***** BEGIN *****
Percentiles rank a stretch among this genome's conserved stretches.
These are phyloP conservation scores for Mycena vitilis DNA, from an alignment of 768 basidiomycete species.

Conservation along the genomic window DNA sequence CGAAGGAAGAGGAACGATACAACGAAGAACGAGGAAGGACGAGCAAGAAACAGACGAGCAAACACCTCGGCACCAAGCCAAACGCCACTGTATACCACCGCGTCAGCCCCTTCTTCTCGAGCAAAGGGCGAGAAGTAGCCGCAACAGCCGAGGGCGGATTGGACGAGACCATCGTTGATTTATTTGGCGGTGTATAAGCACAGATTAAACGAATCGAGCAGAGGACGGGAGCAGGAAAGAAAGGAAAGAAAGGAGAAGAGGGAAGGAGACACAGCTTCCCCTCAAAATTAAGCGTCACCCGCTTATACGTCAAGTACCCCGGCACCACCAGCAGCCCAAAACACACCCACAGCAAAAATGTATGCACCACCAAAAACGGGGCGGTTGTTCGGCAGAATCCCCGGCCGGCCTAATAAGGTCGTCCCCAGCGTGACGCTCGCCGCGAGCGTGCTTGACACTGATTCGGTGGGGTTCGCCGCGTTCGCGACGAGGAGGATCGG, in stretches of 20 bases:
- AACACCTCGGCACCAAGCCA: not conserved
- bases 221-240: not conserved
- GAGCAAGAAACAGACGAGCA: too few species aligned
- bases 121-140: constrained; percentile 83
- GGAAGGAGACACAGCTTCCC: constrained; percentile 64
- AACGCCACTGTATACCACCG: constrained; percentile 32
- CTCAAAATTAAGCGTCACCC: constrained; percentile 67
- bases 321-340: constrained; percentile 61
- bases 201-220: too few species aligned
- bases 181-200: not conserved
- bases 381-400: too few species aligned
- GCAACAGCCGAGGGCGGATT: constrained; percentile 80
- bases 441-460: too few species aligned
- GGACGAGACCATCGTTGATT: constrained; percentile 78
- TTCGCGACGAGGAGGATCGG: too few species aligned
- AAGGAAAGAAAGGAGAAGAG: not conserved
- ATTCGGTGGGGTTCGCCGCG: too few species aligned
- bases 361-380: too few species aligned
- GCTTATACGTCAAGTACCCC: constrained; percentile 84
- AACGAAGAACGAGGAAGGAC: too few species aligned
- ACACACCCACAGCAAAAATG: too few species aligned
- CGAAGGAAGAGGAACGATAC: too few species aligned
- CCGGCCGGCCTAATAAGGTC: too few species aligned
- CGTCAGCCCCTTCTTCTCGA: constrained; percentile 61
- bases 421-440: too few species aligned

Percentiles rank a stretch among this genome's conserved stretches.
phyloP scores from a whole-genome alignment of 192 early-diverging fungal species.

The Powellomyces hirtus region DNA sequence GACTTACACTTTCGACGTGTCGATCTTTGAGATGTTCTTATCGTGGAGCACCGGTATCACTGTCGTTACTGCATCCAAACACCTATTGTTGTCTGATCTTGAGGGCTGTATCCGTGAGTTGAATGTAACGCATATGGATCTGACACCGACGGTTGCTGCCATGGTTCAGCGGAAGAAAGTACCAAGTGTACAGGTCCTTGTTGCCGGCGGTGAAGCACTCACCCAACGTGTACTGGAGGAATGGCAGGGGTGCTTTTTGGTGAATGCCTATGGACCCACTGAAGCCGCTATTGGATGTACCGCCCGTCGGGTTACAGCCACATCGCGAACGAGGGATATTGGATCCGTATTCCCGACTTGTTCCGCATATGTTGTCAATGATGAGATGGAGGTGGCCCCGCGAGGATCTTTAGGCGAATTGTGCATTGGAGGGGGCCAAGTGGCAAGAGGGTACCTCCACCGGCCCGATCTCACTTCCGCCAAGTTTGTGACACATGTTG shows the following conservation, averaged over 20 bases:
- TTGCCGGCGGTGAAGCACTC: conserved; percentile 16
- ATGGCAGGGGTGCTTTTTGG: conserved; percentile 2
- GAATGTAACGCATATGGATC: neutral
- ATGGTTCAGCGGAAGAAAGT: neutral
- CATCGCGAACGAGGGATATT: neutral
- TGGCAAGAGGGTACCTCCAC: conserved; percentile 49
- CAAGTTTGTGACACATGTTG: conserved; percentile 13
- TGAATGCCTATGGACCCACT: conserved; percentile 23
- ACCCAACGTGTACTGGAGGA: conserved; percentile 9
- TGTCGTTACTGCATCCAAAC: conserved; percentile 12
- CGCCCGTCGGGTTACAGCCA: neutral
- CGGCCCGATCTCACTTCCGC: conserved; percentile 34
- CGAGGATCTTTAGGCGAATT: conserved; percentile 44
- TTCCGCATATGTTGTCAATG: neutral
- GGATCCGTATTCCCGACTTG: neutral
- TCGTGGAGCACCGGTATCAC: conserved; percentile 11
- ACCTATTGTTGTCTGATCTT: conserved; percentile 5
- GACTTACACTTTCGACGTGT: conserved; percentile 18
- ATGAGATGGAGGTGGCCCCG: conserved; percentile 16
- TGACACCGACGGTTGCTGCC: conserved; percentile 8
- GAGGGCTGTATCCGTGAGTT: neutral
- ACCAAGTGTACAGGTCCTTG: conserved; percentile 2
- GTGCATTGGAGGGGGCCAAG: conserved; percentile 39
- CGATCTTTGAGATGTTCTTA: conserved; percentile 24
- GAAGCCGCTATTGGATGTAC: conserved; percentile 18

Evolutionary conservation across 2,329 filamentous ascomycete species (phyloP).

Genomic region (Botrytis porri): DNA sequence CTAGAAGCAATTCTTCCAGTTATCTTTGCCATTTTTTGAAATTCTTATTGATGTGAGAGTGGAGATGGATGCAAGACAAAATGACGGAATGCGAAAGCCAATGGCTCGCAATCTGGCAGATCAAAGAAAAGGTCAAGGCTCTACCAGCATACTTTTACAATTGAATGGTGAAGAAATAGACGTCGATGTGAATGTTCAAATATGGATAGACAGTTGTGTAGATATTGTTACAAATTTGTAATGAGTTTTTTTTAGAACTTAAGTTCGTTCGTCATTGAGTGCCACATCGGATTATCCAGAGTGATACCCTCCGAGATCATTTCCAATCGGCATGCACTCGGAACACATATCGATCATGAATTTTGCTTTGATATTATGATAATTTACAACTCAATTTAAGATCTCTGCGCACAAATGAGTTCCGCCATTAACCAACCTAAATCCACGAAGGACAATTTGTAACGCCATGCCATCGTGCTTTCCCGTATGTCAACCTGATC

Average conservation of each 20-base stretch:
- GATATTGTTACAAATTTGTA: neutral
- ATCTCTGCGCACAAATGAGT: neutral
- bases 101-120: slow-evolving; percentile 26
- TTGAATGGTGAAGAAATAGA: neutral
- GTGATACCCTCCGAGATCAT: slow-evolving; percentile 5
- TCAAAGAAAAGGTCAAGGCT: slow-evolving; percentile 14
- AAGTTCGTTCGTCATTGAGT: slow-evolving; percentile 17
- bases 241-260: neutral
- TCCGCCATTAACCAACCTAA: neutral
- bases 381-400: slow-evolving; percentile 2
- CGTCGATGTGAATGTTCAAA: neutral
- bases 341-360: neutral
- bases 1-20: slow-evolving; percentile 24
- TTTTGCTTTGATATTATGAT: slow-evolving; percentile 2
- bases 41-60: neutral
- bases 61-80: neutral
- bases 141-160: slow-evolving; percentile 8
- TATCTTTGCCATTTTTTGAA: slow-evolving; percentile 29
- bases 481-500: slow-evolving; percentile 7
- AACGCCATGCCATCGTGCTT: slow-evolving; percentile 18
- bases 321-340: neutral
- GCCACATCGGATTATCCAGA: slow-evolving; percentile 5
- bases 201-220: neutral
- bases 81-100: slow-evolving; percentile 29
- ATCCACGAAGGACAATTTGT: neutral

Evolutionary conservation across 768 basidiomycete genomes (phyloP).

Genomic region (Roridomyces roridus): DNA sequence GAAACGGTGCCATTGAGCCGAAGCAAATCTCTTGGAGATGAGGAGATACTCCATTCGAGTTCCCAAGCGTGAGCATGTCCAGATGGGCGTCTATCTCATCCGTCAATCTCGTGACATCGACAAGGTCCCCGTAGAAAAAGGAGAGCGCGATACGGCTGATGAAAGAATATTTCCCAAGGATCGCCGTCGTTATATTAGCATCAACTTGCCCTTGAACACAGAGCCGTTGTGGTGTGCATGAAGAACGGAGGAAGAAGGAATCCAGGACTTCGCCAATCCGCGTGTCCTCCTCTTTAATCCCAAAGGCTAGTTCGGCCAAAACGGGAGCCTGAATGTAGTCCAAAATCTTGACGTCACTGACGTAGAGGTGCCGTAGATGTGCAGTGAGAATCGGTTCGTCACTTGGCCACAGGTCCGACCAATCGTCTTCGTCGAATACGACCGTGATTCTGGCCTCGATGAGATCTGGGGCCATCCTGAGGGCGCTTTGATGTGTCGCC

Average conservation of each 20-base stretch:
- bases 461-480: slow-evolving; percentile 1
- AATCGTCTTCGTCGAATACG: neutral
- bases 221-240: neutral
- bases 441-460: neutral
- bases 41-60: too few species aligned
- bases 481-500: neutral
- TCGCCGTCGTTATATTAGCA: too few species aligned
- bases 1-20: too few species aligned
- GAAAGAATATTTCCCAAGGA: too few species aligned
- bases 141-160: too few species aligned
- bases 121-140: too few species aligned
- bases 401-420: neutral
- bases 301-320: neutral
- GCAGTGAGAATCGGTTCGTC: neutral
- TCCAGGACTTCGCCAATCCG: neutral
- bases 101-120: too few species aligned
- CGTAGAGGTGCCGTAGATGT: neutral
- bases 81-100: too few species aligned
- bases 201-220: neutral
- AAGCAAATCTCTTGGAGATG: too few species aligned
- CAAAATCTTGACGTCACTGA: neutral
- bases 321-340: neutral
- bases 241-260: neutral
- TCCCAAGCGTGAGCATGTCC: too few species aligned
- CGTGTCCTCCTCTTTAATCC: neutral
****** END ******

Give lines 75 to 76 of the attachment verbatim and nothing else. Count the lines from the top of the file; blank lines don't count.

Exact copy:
- bases 61-80: neutral
- bases 141-160: slow-evolving; percentile 8